It gets worse - since the purse was deep, I did not realize what had happened, zipped it up and carried it inside. My purse remained zipped for the whole weekend until Monday morning when I went to fetch out my keys to start the car. It got to harden on everything for a couple of days. Bleeeeech!

So, speaking of vomit - have paper towels and clean up supplies with you. If they get sick in the crate you will be glad you were prepared.

You have been give some excellent advice in the previous posts. Make sure that you are working with reputable folks on both ends.

I second the idea about the slip lead or Martingale collars. These dogs are often very stressed and some are practically professionals at backing out of their collars.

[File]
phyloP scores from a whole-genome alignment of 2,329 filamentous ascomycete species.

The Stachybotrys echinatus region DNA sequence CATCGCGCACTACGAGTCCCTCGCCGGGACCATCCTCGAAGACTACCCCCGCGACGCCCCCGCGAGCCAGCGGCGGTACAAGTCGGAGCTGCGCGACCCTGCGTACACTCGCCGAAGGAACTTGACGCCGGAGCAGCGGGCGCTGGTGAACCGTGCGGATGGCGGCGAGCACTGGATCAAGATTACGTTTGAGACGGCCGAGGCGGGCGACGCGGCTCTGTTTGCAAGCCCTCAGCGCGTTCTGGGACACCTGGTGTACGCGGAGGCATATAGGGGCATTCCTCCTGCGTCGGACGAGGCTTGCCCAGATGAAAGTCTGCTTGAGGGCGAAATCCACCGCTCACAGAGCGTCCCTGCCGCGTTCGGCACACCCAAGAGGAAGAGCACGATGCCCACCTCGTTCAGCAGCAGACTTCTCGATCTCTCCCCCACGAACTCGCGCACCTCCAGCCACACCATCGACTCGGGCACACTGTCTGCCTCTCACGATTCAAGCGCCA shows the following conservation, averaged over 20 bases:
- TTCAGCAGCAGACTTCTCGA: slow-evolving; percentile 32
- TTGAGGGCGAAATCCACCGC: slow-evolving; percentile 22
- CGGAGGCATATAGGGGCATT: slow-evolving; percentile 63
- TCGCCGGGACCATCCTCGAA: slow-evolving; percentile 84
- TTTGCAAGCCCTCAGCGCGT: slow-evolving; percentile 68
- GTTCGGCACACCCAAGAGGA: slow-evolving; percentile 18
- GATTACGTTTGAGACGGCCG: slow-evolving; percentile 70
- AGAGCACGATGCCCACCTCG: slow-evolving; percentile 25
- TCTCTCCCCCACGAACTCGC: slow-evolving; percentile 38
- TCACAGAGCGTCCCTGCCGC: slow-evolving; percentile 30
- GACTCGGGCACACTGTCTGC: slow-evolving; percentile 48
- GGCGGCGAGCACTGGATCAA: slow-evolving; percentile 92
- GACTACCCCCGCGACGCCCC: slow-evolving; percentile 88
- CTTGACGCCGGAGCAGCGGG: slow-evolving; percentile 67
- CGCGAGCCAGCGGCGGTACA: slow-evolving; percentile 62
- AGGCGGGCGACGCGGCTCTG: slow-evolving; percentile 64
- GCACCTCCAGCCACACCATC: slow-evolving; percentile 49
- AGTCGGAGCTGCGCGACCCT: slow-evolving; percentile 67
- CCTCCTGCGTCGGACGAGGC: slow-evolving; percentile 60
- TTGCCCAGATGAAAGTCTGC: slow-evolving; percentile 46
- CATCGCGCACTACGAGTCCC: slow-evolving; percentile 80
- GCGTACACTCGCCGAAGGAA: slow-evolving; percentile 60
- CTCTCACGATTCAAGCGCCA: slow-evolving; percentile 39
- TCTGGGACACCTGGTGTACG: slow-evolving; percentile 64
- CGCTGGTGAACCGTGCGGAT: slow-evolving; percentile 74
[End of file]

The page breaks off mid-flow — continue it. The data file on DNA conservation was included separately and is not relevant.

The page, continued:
That is really quite a long distance transport - what a very generous gesture on your part. Good luck with your trip.
 

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Martingale collars are a MUST. Make sure the dog is leashed before the crate door opened all the way. Make sure you have a crate per dog--DON'T DO THE TRANSPORT if you don't. Lots of paper towels. Make sure you have all the dogs paperwork before you take the dog. Make sure you have talked to and made arragements with whoever you are meeting at whatever location and that you keep in touch throughout the process.
 

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Make sure the dog hasn't eaten or hasn't eaten in a long time the day of transport! Opening windows helps if they are getting car sick
 

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DON'T assume that a car harness hooked into the seatbelt in your backseat will keep a dog from flying out of your front door when you step out at a rest stop on the interstate.